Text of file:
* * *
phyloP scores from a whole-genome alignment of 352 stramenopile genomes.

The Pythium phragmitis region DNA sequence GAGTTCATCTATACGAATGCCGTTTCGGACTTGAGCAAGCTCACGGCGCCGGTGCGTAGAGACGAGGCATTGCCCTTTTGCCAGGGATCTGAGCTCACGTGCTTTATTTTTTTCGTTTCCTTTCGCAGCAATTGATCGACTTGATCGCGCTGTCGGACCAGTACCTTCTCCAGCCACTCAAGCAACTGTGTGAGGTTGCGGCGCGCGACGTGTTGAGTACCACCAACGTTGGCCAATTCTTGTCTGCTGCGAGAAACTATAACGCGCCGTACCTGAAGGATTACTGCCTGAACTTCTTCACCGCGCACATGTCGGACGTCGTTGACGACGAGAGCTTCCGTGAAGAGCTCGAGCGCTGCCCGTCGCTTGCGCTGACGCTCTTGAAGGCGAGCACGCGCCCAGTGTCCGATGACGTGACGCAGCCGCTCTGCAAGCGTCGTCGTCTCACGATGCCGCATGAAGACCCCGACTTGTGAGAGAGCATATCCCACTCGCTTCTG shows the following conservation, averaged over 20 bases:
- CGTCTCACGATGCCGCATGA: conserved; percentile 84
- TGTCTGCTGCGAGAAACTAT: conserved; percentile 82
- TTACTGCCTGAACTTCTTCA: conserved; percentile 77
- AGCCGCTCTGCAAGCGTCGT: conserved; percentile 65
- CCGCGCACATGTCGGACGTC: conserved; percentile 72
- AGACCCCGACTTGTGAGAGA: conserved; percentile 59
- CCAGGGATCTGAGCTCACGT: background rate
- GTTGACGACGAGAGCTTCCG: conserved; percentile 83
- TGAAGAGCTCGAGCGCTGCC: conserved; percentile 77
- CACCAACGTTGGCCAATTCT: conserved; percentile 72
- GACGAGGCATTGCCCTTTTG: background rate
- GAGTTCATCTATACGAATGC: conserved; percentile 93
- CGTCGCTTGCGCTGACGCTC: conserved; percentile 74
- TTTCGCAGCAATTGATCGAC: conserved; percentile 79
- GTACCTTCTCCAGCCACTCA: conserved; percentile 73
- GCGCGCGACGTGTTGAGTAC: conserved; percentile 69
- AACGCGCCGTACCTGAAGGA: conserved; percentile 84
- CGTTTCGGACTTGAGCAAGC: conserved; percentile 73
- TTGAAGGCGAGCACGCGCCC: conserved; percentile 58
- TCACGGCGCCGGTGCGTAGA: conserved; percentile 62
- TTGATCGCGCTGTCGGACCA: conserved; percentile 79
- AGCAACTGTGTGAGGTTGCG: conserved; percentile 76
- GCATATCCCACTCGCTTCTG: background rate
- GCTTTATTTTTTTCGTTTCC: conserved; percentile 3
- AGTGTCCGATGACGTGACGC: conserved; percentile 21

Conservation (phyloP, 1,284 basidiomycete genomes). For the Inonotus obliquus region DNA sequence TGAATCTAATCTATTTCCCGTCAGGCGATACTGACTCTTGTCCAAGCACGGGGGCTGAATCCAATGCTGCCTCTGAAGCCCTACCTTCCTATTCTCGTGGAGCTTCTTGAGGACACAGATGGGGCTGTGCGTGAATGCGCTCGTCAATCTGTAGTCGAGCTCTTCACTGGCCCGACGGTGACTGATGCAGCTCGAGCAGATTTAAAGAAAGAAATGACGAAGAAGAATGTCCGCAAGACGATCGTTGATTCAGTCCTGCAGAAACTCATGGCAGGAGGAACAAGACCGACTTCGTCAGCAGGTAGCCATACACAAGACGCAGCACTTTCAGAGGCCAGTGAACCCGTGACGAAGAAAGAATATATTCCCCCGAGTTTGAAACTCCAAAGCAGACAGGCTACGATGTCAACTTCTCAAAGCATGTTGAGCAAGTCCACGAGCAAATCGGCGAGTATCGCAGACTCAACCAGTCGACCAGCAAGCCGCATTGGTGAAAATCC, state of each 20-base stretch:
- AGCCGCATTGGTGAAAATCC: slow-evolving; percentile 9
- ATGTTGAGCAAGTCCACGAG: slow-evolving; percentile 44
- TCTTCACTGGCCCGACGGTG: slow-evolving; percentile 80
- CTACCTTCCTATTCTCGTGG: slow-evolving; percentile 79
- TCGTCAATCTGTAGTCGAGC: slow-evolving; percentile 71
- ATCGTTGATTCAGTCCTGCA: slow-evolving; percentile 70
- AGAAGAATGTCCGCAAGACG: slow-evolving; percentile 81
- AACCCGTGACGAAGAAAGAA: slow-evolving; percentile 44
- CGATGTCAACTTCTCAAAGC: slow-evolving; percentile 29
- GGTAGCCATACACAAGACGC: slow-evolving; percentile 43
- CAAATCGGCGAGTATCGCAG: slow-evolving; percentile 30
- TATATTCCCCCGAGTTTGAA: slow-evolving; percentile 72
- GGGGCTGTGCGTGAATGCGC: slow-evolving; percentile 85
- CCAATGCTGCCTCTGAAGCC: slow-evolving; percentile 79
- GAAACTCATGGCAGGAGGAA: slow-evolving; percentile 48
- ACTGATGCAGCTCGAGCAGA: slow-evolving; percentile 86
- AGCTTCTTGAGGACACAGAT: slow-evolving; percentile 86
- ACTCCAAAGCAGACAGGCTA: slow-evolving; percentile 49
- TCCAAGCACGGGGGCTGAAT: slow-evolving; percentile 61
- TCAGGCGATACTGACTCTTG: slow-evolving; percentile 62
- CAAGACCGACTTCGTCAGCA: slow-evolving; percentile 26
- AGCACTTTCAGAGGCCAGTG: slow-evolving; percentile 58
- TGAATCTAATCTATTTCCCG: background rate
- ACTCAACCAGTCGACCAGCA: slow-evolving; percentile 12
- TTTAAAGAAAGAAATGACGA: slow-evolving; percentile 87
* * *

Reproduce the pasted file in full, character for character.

phyloP scores from a whole-genome alignment of 352 stramenopile genomes.

The Pythium phragmitis region DNA sequence GAGTTCATCTATACGAATGCCGTTTCGGACTTGAGCAAGCTCACGGCGCCGGTGCGTAGAGACGAGGCATTGCCCTTTTGCCAGGGATCTGAGCTCACGTGCTTTATTTTTTTCGTTTCCTTTCGCAGCAATTGATCGACTTGATCGCGCTGTCGGACCAGTACCTTCTCCAGCCACTCAAGCAACTGTGTGAGGTTGCGGCGCGCGACGTGTTGAGTACCACCAACGTTGGCCAATTCTTGTCTGCTGCGAGAAACTATAACGCGCCGTACCTGAAGGATTACTGCCTGAACTTCTTCACCGCGCACATGTCGGACGTCGTTGACGACGAGAGCTTCCGTGAAGAGCTCGAGCGCTGCCCGTCGCTTGCGCTGACGCTCTTGAAGGCGAGCACGCGCCCAGTGTCCGATGACGTGACGCAGCCGCTCTGCAAGCGTCGTCGTCTCACGATGCCGCATGAAGACCCCGACTTGTGAGAGAGCATATCCCACTCGCTTCTG shows the following conservation, averaged over 20 bases:
- CGTCTCACGATGCCGCATGA: conserved; percentile 84
- TGTCTGCTGCGAGAAACTAT: conserved; percentile 82
- TTACTGCCTGAACTTCTTCA: conserved; percentile 77
- AGCCGCTCTGCAAGCGTCGT: conserved; percentile 65
- CCGCGCACATGTCGGACGTC: conserved; percentile 72
- AGACCCCGACTTGTGAGAGA: conserved; percentile 59
- CCAGGGATCTGAGCTCACGT: background rate
- GTTGACGACGAGAGCTTCCG: conserved; percentile 83
- TGAAGAGCTCGAGCGCTGCC: conserved; percentile 77
- CACCAACGTTGGCCAATTCT: conserved; percentile 72
- GACGAGGCATTGCCCTTTTG: background rate
- GAGTTCATCTATACGAATGC: conserved; percentile 93
- CGTCGCTTGCGCTGACGCTC: conserved; percentile 74
- TTTCGCAGCAATTGATCGAC: conserved; percentile 79
- GTACCTTCTCCAGCCACTCA: conserved; percentile 73
- GCGCGCGACGTGTTGAGTAC: conserved; percentile 69
- AACGCGCCGTACCTGAAGGA: conserved; percentile 84
- CGTTTCGGACTTGAGCAAGC: conserved; percentile 73
- TTGAAGGCGAGCACGCGCCC: conserved; percentile 58
- TCACGGCGCCGGTGCGTAGA: conserved; percentile 62
- TTGATCGCGCTGTCGGACCA: conserved; percentile 79
- AGCAACTGTGTGAGGTTGCG: conserved; percentile 76
- GCATATCCCACTCGCTTCTG: background rate
- GCTTTATTTTTTTCGTTTCC: conserved; percentile 3
- AGTGTCCGATGACGTGACGC: conserved; percentile 21

Conservation (phyloP, 1,284 basidiomycete genomes). For the Inonotus obliquus region DNA sequence TGAATCTAATCTATTTCCCGTCAGGCGATACTGACTCTTGTCCAAGCACGGGGGCTGAATCCAATGCTGCCTCTGAAGCCCTACCTTCCTATTCTCGTGGAGCTTCTTGAGGACACAGATGGGGCTGTGCGTGAATGCGCTCGTCAATCTGTAGTCGAGCTCTTCACTGGCCCGACGGTGACTGATGCAGCTCGAGCAGATTTAAAGAAAGAAATGACGAAGAAGAATGTCCGCAAGACGATCGTTGATTCAGTCCTGCAGAAACTCATGGCAGGAGGAACAAGACCGACTTCGTCAGCAGGTAGCCATACACAAGACGCAGCACTTTCAGAGGCCAGTGAACCCGTGACGAAGAAAGAATATATTCCCCCGAGTTTGAAACTCCAAAGCAGACAGGCTACGATGTCAACTTCTCAAAGCATGTTGAGCAAGTCCACGAGCAAATCGGCGAGTATCGCAGACTCAACCAGTCGACCAGCAAGCCGCATTGGTGAAAATCC, state of each 20-base stretch:
- AGCCGCATTGGTGAAAATCC: slow-evolving; percentile 9
- ATGTTGAGCAAGTCCACGAG: slow-evolving; percentile 44
- TCTTCACTGGCCCGACGGTG: slow-evolving; percentile 80
- CTACCTTCCTATTCTCGTGG: slow-evolving; percentile 79
- TCGTCAATCTGTAGTCGAGC: slow-evolving; percentile 71
- ATCGTTGATTCAGTCCTGCA: slow-evolving; percentile 70
- AGAAGAATGTCCGCAAGACG: slow-evolving; percentile 81
- AACCCGTGACGAAGAAAGAA: slow-evolving; percentile 44
- CGATGTCAACTTCTCAAAGC: slow-evolving; percentile 29
- GGTAGCCATACACAAGACGC: slow-evolving; percentile 43
- CAAATCGGCGAGTATCGCAG: slow-evolving; percentile 30
- TATATTCCCCCGAGTTTGAA: slow-evolving; percentile 72
- GGGGCTGTGCGTGAATGCGC: slow-evolving; percentile 85
- CCAATGCTGCCTCTGAAGCC: slow-evolving; percentile 79
- GAAACTCATGGCAGGAGGAA: slow-evolving; percentile 48
- ACTGATGCAGCTCGAGCAGA: slow-evolving; percentile 86
- AGCTTCTTGAGGACACAGAT: slow-evolving; percentile 86
- ACTCCAAAGCAGACAGGCTA: slow-evolving; percentile 49
- TCCAAGCACGGGGGCTGAAT: slow-evolving; percentile 61
- TCAGGCGATACTGACTCTTG: slow-evolving; percentile 62
- CAAGACCGACTTCGTCAGCA: slow-evolving; percentile 26
- AGCACTTTCAGAGGCCAGTG: slow-evolving; percentile 58
- TGAATCTAATCTATTTCCCG: background rate
- ACTCAACCAGTCGACCAGCA: slow-evolving; percentile 12
- TTTAAAGAAAGAAATGACGA: slow-evolving; percentile 87